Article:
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The Big Sleep

The Big Sleep

by Raymond Chandler

Analysis: What's Up With the Title?

The Big Sleep isn't exactly the catchiest of titles. It's not as blood curdling as Murder, She Wrote or as hair-raising as Conan Doyle's The Hound of the Baskervilles. We don't even find out what "the big sleep" even means until literally the very last page of the novel.

For a discussion of the title's literal meaning, check out our "What's Up With the Ending?" section. For now, let's chat about why in the world Chandler would wait until the very end of the novel to (a) mention the title, and (b) tell us what it means in the first place.

What are some of the things you thought "the big sleep" might represent as you were reading the novel? Did you think it had something to do with the act of sleeping? Is it just an extra long nap? To be sure, a whole lot of the novel does take place at night when people ought to be in bed catching some Zs. So the title seems to emphasize the nocturnal quality that is present throughout the novel. Plus, Marlowe seems to get very little sleep in the novel. He's always staying up late to track down leads or getting drunk.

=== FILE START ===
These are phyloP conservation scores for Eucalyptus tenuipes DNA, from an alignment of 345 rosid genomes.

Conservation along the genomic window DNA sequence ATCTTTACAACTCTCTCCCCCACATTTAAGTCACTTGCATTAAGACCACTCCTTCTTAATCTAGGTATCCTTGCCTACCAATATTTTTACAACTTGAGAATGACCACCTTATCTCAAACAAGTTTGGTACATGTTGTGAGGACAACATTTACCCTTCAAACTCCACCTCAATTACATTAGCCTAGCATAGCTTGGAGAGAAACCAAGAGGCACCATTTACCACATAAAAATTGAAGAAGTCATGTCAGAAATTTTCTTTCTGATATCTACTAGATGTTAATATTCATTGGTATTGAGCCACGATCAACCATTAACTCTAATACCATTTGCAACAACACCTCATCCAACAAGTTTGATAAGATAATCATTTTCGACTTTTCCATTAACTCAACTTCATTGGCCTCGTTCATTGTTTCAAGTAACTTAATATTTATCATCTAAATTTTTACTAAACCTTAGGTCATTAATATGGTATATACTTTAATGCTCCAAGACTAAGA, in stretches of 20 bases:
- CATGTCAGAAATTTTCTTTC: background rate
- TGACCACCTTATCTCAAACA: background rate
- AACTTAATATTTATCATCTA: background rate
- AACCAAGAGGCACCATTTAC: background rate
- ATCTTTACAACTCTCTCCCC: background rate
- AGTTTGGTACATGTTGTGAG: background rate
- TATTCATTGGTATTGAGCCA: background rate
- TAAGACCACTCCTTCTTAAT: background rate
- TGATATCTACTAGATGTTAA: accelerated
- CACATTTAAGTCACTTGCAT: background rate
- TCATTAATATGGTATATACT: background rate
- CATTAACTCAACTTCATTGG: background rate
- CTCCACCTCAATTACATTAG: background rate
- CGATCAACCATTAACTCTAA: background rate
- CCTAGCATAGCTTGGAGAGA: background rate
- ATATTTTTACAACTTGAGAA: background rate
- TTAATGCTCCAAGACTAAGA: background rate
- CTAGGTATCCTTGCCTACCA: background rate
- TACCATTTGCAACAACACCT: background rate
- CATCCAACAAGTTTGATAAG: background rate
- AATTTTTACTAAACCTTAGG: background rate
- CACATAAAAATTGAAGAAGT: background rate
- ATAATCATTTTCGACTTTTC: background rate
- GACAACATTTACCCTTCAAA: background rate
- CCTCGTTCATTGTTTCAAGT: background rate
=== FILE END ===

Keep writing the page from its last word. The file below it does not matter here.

And what might the adjective "big" signify? Does it have something to do with being in a big city? Are there more sleepless nights in a big city like Los Angeles? And if it's a sleep that's bigger than a usual sleep, then does that mean it's a sleep you wouldn't wake up from? Maybe, as you read, you realize that the title seems to be hinting toward death (spoiler alert: it is). But by waiting until the second-to-last paragraph of the novel to tell us what "the big sleep" is, Chandler also creates a little suspense. He's prolonging our anticipation until the last possible minute.

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